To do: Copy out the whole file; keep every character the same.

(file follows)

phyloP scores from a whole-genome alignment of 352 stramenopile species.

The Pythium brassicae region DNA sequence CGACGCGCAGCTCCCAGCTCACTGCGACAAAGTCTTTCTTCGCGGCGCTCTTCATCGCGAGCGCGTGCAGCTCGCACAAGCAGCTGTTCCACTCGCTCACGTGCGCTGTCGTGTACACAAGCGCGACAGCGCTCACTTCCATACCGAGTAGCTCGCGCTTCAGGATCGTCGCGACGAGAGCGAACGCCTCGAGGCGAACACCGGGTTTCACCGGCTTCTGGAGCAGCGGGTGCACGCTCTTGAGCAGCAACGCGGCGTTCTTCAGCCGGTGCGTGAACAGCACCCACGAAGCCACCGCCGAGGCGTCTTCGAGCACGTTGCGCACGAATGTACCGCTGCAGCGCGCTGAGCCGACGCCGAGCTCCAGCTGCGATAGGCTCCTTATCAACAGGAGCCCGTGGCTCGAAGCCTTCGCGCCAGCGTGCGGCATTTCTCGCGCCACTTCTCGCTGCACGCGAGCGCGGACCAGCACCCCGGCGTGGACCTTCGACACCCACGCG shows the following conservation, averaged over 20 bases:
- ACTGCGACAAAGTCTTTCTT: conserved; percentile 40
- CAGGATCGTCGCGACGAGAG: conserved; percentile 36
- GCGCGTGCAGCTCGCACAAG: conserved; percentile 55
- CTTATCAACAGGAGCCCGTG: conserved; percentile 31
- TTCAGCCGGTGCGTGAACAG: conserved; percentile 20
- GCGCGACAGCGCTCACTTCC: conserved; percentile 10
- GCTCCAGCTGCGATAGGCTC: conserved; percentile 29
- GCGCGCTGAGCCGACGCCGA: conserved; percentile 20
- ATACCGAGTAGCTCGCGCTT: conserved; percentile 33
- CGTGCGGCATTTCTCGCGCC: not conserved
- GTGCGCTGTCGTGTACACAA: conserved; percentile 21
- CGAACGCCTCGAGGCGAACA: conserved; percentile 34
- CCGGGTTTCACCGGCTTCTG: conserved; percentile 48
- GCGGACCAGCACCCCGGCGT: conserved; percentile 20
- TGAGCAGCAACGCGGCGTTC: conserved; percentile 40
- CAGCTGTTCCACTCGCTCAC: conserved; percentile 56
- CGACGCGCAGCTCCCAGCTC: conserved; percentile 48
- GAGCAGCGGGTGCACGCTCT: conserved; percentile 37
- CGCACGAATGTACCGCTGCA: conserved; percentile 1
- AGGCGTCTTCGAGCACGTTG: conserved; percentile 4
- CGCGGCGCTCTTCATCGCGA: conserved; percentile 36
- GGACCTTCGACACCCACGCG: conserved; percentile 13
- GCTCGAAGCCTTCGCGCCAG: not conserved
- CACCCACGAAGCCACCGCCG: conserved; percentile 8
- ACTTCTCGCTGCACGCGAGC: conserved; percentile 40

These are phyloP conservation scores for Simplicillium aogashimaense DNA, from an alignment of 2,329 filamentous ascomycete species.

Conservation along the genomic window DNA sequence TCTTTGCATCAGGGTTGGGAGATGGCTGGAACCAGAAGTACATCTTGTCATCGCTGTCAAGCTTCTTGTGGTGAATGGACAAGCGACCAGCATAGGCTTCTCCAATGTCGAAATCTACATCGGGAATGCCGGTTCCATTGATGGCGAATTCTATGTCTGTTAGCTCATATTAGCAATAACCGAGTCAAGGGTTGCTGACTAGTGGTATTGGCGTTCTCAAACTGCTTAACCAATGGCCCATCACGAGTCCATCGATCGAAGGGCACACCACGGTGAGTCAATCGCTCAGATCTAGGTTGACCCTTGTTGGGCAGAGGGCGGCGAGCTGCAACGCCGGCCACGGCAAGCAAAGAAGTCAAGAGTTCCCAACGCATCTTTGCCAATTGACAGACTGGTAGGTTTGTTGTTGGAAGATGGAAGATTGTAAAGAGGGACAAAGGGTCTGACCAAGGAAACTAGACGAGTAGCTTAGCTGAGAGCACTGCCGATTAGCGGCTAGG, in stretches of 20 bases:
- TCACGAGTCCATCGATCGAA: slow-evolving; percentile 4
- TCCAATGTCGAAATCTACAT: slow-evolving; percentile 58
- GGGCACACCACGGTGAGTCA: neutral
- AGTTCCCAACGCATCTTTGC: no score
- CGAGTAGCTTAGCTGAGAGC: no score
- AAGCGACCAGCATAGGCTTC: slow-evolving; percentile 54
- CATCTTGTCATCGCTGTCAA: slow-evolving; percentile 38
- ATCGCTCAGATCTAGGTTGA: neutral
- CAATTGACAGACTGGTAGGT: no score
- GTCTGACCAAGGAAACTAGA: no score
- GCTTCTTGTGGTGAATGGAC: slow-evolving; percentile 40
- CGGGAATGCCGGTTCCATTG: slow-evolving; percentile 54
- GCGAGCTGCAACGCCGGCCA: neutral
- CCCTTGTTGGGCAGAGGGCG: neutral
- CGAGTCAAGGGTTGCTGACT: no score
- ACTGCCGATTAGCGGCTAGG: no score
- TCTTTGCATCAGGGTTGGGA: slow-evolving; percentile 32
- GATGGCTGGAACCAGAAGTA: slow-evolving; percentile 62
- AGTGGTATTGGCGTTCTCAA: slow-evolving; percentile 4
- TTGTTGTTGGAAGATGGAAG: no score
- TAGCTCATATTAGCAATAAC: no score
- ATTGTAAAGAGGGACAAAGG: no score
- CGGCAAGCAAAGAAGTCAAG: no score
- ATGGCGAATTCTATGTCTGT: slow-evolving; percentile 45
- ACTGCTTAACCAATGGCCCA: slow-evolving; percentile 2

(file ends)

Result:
phyloP scores from a whole-genome alignment of 352 stramenopile species.

The Pythium brassicae region DNA sequence CGACGCGCAGCTCCCAGCTCACTGCGACAAAGTCTTTCTTCGCGGCGCTCTTCATCGCGAGCGCGTGCAGCTCGCACAAGCAGCTGTTCCACTCGCTCACGTGCGCTGTCGTGTACACAAGCGCGACAGCGCTCACTTCCATACCGAGTAGCTCGCGCTTCAGGATCGTCGCGACGAGAGCGAACGCCTCGAGGCGAACACCGGGTTTCACCGGCTTCTGGAGCAGCGGGTGCACGCTCTTGAGCAGCAACGCGGCGTTCTTCAGCCGGTGCGTGAACAGCACCCACGAAGCCACCGCCGAGGCGTCTTCGAGCACGTTGCGCACGAATGTACCGCTGCAGCGCGCTGAGCCGACGCCGAGCTCCAGCTGCGATAGGCTCCTTATCAACAGGAGCCCGTGGCTCGAAGCCTTCGCGCCAGCGTGCGGCATTTCTCGCGCCACTTCTCGCTGCACGCGAGCGCGGACCAGCACCCCGGCGTGGACCTTCGACACCCACGCG shows the following conservation, averaged over 20 bases:
- ACTGCGACAAAGTCTTTCTT: conserved; percentile 40
- CAGGATCGTCGCGACGAGAG: conserved; percentile 36
- GCGCGTGCAGCTCGCACAAG: conserved; percentile 55
- CTTATCAACAGGAGCCCGTG: conserved; percentile 31
- TTCAGCCGGTGCGTGAACAG: conserved; percentile 20
- GCGCGACAGCGCTCACTTCC: conserved; percentile 10
- GCTCCAGCTGCGATAGGCTC: conserved; percentile 29
- GCGCGCTGAGCCGACGCCGA: conserved; percentile 20
- ATACCGAGTAGCTCGCGCTT: conserved; percentile 33
- CGTGCGGCATTTCTCGCGCC: not conserved
- GTGCGCTGTCGTGTACACAA: conserved; percentile 21
- CGAACGCCTCGAGGCGAACA: conserved; percentile 34
- CCGGGTTTCACCGGCTTCTG: conserved; percentile 48
- GCGGACCAGCACCCCGGCGT: conserved; percentile 20
- TGAGCAGCAACGCGGCGTTC: conserved; percentile 40
- CAGCTGTTCCACTCGCTCAC: conserved; percentile 56
- CGACGCGCAGCTCCCAGCTC: conserved; percentile 48
- GAGCAGCGGGTGCACGCTCT: conserved; percentile 37
- CGCACGAATGTACCGCTGCA: conserved; percentile 1
- AGGCGTCTTCGAGCACGTTG: conserved; percentile 4
- CGCGGCGCTCTTCATCGCGA: conserved; percentile 36
- GGACCTTCGACACCCACGCG: conserved; percentile 13
- GCTCGAAGCCTTCGCGCCAG: not conserved
- CACCCACGAAGCCACCGCCG: conserved; percentile 8
- ACTTCTCGCTGCACGCGAGC: conserved; percentile 40

These are phyloP conservation scores for Simplicillium aogashimaense DNA, from an alignment of 2,329 filamentous ascomycete species.

Conservation along the genomic window DNA sequence TCTTTGCATCAGGGTTGGGAGATGGCTGGAACCAGAAGTACATCTTGTCATCGCTGTCAAGCTTCTTGTGGTGAATGGACAAGCGACCAGCATAGGCTTCTCCAATGTCGAAATCTACATCGGGAATGCCGGTTCCATTGATGGCGAATTCTATGTCTGTTAGCTCATATTAGCAATAACCGAGTCAAGGGTTGCTGACTAGTGGTATTGGCGTTCTCAAACTGCTTAACCAATGGCCCATCACGAGTCCATCGATCGAAGGGCACACCACGGTGAGTCAATCGCTCAGATCTAGGTTGACCCTTGTTGGGCAGAGGGCGGCGAGCTGCAACGCCGGCCACGGCAAGCAAAGAAGTCAAGAGTTCCCAACGCATCTTTGCCAATTGACAGACTGGTAGGTTTGTTGTTGGAAGATGGAAGATTGTAAAGAGGGACAAAGGGTCTGACCAAGGAAACTAGACGAGTAGCTTAGCTGAGAGCACTGCCGATTAGCGGCTAGG, in stretches of 20 bases:
- TCACGAGTCCATCGATCGAA: slow-evolving; percentile 4
- TCCAATGTCGAAATCTACAT: slow-evolving; percentile 58
- GGGCACACCACGGTGAGTCA: neutral
- AGTTCCCAACGCATCTTTGC: no score
- CGAGTAGCTTAGCTGAGAGC: no score
- AAGCGACCAGCATAGGCTTC: slow-evolving; percentile 54
- CATCTTGTCATCGCTGTCAA: slow-evolving; percentile 38
- ATCGCTCAGATCTAGGTTGA: neutral
- CAATTGACAGACTGGTAGGT: no score
- GTCTGACCAAGGAAACTAGA: no score
- GCTTCTTGTGGTGAATGGAC: slow-evolving; percentile 40
- CGGGAATGCCGGTTCCATTG: slow-evolving; percentile 54
- GCGAGCTGCAACGCCGGCCA: neutral
- CCCTTGTTGGGCAGAGGGCG: neutral
- CGAGTCAAGGGTTGCTGACT: no score
- ACTGCCGATTAGCGGCTAGG: no score
- TCTTTGCATCAGGGTTGGGA: slow-evolving; percentile 32
- GATGGCTGGAACCAGAAGTA: slow-evolving; percentile 62
- AGTGGTATTGGCGTTCTCAA: slow-evolving; percentile 4
- TTGTTGTTGGAAGATGGAAG: no score
- TAGCTCATATTAGCAATAAC: no score
- ATTGTAAAGAGGGACAAAGG: no score
- CGGCAAGCAAAGAAGTCAAG: no score
- ATGGCGAATTCTATGTCTGT: slow-evolving; percentile 45
- ACTGCTTAACCAATGGCCCA: slow-evolving; percentile 2